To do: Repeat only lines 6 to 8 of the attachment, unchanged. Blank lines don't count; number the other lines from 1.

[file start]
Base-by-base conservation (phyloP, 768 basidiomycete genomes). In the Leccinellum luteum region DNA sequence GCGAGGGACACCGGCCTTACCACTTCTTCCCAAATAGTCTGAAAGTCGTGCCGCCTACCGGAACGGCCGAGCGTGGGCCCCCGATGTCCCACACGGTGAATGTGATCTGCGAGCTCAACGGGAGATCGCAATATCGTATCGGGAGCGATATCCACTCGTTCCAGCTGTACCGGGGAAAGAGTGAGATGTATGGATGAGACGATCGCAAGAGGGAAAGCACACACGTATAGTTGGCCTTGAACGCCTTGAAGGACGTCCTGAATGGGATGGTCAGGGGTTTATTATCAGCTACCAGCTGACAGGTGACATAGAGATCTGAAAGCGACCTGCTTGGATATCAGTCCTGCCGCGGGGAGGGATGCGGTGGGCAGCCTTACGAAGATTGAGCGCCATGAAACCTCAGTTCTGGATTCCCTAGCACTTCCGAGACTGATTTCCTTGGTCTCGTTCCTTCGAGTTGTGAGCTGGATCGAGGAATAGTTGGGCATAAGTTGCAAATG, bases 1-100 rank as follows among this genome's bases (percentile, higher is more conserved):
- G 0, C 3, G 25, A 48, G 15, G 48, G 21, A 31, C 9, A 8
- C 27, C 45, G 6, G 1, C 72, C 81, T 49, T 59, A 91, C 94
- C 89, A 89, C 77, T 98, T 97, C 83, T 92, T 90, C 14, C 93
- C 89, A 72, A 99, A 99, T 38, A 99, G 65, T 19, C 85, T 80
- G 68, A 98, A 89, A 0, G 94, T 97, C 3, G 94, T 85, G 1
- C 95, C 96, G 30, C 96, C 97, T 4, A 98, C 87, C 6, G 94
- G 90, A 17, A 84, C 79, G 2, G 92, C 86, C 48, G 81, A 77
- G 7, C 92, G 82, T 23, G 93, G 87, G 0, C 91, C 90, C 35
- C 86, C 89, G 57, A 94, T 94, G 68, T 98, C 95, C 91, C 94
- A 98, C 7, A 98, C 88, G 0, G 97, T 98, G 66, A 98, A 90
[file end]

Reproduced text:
- G 68, A 98, A 89, A 0, G 94, T 97, C 3, G 94, T 85, G 1
- C 95, C 96, G 30, C 96, C 97, T 4, A 98, C 87, C 6, G 94
- G 90, A 17, A 84, C 79, G 2, G 92, C 86, C 48, G 81, A 77